PFAS (perfluoroalkyl and polyfluoroalkyl substances) in drinking water are a growing concern for the residents of California. PFAS do not break down easily and accumulate in the environment and in people over time. Studies suggest that PFAS may be linked to short and long-term health problems.
PFAS have been used in manufacturing and consumer products in the U.S. since the 1940s, and there are thousands of chemical compounds that are classified as PFA. PFAS are not regulated in drinking water as part of the Safe Drinking Water Act. However, under the Unregulated Contaminant Monitoring Rules, EPA collects data for suspected contaminants in drinking water that do not have health-based standards, including PFAS.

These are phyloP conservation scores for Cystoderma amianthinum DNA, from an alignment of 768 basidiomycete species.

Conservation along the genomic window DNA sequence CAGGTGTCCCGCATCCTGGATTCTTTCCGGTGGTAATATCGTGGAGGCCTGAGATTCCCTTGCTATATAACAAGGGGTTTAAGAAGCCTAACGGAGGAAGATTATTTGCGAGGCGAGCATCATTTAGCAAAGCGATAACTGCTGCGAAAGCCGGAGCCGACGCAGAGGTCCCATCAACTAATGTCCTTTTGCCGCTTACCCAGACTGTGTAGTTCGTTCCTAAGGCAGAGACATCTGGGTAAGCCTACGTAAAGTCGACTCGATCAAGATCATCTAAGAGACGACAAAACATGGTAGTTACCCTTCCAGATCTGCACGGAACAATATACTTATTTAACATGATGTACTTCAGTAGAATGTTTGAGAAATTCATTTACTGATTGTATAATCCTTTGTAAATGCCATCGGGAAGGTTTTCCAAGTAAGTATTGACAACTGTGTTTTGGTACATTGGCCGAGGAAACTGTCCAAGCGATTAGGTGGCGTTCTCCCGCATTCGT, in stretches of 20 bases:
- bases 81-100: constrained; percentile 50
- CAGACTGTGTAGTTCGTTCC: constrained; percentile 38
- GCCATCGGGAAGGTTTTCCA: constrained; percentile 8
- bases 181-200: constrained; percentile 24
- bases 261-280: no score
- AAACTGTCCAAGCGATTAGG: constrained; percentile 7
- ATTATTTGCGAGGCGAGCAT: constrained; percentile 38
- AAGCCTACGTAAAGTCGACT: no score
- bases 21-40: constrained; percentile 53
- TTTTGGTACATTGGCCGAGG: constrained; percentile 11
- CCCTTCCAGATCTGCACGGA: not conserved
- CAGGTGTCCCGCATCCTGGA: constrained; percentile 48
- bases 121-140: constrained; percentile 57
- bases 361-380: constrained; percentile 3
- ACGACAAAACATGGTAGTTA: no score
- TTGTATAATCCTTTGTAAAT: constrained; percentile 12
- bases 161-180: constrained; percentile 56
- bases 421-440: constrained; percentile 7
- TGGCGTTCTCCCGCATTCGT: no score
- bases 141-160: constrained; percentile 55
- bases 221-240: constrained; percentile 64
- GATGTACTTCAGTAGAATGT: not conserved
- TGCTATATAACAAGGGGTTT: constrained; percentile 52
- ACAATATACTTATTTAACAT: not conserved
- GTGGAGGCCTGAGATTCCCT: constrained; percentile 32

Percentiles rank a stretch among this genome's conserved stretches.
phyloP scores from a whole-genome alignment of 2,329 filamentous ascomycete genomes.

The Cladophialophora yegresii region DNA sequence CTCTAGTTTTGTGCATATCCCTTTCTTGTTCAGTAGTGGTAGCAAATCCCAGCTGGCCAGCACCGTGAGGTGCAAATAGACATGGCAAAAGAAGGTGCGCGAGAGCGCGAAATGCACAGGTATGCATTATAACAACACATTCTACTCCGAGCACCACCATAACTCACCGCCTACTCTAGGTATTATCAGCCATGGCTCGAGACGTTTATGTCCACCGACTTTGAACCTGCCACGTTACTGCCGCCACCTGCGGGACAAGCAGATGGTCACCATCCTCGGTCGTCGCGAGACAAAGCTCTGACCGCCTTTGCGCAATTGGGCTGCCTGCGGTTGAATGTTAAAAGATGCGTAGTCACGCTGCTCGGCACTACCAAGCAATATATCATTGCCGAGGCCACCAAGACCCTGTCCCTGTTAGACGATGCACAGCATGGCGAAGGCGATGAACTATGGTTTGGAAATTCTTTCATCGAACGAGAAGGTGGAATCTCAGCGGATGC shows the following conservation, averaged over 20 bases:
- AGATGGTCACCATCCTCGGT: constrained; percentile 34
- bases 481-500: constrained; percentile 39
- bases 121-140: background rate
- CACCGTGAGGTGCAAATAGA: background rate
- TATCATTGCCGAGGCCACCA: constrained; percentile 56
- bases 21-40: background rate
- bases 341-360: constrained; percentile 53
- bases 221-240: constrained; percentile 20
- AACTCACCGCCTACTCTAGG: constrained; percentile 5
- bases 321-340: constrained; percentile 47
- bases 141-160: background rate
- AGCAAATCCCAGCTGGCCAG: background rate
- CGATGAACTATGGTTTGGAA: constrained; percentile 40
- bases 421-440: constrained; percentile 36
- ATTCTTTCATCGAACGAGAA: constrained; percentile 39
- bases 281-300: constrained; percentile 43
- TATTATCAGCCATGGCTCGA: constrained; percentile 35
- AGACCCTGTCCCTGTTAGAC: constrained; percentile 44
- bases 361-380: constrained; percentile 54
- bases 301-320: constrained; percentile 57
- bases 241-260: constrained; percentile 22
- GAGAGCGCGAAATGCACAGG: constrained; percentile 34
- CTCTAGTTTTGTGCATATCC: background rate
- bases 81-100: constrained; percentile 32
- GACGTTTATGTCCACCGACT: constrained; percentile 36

Tracking California has created interactive maps to allow exploration of PFAS monitoring data from EPA. Our maps show:
- Water systems in California were monitored for PFAS in 2013-2015
- Water systems in California that detected PFAS
- Sources of PFAS in California